In an America ravaged by crime and overcrowded prisons, the government sanctions an annual 12-hour period during which all criminal activity — including murder — is legal. James Sandin (Ethan Hawke) and his family face the ultimate test when an intruder drags the vicious outside world into their home. James, Mary (Lena Headey) and their two children struggle to survive the night while trying not to turn into monsters like the ones they are striving to avoid.
This review contains spoilers, read on at your own risk.
I know we were super late to the party on this one, but it feels like a good series to start given how hard they are advertising the release of the Purge prequel. After all the hype this series got, I had fairly high expectations but was incredibly disappointed. My final score is 5.4, which is in the range of “watch while you are doing something else”.
The good: The premise is absolutely fantastic. It plays into humanity’s most animalistic urges in a creative and trailblazing way.
The bad: Ian and I found ourselves repeatedly yelling “what the fuck are you doing Ethan Hawke?!” For some reason, having a star like Mr. Hawke really took us out of the world of the movie. That only became more prevalent when Circe Lannister showed up with a truly genuinely distracting black wig. The family as a whole was pretty terrible. Between the daughter who wanted to bang her psycho boyfriend but spent the majority of the movie just running around the house stressing everybody out and the creepy aspergers son, we had a hard time getting attached to anyone in particular. The only remotely interesting part of the family is that creepy burnt up doll drone that the son uses to scout around the house. I mean, there’s your movie. Fuck the whole purge thing. Just have that creepy doll walk around and kill people. already 1000 times better than their final result.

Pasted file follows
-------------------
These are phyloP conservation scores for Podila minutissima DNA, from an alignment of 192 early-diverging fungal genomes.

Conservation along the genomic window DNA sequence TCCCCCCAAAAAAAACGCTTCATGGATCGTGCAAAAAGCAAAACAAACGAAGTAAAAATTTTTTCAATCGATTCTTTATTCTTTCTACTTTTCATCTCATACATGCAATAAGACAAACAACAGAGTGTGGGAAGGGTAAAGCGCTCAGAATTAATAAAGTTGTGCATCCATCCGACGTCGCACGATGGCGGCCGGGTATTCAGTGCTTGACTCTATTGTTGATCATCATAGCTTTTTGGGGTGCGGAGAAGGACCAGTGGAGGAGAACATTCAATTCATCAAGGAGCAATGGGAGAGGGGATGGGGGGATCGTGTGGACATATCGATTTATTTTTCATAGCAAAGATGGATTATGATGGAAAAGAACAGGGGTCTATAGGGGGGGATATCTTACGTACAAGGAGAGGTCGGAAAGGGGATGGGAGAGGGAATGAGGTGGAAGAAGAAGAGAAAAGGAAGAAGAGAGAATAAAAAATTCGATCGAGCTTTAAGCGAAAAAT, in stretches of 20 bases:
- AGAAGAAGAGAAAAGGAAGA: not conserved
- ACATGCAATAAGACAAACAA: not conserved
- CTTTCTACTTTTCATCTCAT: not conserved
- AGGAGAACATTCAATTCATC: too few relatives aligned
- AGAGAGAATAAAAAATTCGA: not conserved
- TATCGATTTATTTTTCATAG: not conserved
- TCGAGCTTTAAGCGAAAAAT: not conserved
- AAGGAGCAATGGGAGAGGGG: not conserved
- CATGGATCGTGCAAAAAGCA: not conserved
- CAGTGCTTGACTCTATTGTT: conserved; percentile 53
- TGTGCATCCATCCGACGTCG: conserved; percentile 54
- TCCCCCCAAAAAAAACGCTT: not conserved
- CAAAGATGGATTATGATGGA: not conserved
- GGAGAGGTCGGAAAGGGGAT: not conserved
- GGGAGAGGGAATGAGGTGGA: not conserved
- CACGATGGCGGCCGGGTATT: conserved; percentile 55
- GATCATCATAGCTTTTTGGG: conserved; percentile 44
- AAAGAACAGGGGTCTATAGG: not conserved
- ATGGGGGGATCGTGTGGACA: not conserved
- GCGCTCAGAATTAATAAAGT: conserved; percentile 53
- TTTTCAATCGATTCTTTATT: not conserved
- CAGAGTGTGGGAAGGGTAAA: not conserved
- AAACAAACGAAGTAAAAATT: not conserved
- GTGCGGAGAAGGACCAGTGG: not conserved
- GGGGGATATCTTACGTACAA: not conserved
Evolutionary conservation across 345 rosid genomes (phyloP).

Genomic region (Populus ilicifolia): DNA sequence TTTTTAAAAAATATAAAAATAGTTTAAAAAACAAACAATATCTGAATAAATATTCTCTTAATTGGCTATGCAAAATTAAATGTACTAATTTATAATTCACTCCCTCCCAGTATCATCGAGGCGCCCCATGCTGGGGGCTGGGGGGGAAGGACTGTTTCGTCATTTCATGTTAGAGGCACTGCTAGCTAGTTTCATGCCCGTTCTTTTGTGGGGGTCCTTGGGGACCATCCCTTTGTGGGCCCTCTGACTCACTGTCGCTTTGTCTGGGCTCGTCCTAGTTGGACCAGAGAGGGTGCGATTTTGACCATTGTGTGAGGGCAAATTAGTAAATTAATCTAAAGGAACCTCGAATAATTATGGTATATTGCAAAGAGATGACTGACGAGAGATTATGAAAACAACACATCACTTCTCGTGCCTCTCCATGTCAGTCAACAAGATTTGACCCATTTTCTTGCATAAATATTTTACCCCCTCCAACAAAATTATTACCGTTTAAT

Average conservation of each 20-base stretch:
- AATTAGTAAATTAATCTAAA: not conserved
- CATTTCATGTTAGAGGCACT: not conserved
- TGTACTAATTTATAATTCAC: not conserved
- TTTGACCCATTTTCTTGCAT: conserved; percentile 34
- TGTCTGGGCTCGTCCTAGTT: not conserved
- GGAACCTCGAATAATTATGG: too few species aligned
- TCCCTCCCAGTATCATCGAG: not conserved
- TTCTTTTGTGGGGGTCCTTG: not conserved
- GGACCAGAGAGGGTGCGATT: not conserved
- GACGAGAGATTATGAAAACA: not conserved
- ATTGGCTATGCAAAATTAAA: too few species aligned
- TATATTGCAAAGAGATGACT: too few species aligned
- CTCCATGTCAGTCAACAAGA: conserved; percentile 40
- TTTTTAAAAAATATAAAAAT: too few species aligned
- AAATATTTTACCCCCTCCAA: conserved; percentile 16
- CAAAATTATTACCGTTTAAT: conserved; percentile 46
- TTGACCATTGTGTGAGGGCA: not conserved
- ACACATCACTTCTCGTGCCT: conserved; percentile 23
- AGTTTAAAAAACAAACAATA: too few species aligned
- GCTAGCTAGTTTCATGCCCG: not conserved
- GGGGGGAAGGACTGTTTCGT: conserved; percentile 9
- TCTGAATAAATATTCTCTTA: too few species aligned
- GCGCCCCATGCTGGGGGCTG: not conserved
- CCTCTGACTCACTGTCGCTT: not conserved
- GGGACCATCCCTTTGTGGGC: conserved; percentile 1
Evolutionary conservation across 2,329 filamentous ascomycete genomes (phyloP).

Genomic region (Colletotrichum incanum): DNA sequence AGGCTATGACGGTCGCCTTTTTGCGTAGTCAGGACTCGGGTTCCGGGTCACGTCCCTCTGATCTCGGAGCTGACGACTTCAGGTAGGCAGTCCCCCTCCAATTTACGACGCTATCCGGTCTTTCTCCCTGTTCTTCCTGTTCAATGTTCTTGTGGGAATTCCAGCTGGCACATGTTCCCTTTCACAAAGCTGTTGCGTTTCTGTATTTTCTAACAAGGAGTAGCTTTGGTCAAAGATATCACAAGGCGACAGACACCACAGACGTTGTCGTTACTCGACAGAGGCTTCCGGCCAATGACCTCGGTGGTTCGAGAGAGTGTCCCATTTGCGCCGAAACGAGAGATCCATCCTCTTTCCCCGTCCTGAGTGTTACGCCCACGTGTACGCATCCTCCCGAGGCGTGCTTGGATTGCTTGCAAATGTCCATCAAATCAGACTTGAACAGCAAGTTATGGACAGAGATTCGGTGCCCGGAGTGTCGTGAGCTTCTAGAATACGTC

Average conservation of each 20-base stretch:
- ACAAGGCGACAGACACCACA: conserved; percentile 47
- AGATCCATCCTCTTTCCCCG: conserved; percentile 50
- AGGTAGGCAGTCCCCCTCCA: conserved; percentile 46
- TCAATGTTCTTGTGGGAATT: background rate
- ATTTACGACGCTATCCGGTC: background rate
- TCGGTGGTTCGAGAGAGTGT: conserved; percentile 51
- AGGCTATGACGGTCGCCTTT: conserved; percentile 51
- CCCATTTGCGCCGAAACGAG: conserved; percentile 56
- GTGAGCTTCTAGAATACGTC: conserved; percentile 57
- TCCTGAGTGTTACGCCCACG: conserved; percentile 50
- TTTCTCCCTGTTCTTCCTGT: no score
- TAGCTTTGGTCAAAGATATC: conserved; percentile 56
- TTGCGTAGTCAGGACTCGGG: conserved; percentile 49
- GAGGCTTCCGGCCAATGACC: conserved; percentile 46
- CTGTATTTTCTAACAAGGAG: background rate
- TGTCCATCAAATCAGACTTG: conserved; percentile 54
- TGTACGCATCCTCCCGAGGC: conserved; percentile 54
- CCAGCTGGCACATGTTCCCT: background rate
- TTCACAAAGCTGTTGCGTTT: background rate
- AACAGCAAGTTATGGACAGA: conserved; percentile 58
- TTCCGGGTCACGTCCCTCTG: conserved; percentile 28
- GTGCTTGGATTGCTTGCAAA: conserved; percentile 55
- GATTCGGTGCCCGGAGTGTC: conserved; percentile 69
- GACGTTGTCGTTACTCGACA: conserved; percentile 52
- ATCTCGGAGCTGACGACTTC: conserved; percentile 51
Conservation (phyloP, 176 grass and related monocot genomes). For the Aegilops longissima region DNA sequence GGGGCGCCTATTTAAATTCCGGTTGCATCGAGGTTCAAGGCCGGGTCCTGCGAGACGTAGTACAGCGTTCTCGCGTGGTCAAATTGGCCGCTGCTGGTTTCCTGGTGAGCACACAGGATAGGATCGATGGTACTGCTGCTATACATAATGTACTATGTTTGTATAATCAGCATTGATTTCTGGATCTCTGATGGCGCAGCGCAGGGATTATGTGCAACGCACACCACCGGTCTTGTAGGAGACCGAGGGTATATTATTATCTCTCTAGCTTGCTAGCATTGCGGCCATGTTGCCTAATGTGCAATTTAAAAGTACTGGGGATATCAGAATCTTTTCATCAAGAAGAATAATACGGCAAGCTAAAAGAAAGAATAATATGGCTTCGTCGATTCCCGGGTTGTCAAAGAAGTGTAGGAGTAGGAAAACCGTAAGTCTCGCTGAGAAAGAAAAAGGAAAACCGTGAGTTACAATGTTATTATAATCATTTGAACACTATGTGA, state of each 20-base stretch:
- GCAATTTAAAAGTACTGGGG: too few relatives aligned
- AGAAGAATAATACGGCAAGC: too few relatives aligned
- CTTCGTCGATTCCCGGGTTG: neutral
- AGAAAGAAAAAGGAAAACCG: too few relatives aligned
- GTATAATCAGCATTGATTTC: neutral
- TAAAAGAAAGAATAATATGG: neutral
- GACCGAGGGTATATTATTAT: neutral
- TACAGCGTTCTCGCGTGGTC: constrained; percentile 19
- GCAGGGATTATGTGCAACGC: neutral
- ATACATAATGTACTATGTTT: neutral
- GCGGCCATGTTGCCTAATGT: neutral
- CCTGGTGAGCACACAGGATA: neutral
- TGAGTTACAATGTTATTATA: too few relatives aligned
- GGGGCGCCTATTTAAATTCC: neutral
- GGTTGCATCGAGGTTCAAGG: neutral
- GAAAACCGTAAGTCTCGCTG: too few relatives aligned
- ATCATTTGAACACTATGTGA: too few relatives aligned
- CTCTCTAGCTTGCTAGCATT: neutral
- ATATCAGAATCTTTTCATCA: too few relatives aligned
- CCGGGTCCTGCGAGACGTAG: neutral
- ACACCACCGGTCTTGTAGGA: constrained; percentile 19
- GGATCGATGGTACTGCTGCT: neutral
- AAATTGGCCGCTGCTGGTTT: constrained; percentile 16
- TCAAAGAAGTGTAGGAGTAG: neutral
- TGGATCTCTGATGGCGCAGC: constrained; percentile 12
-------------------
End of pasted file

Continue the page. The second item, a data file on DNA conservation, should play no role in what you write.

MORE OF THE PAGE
The classic stereotype about horror movies that non-horror fans consistently bring up is that the characters act like morons, which keeps you as a viewer from pitying them. This movie does not lend itself to being a counter to that perspective. Honestly, it seems to hit every possible cliche in 90 minutes. “Hey guys, let’s split up,” is quickly followed by a series of action scenes until everyone is able to meet up again. Every time a character disappeared for a while, it meant that they would soon reappear at a critical moment to either save or ambush the others. It was utterly predictable throughout and that is one of my biggest pet peeves about any movie.
The only genuinely solid acting performance was the lead villain played by Rhys Wakefield. He was seriously creepy and reminded me, if only briefly, of Heath Ledger’s Joker in The Dark Knight Rises. There is something really terrifying about a smiling psychopath, especially one who says exactly what he is going to do before he does it (and actually follows through). Of course, this movie being as bad as it was, they ruined even that good performance by killing him off in the most anti-climactic way possible.
All in all I can’t recommend this movie, but I’ve heard that the other movies are better so I’m sure I’ll give this series another try.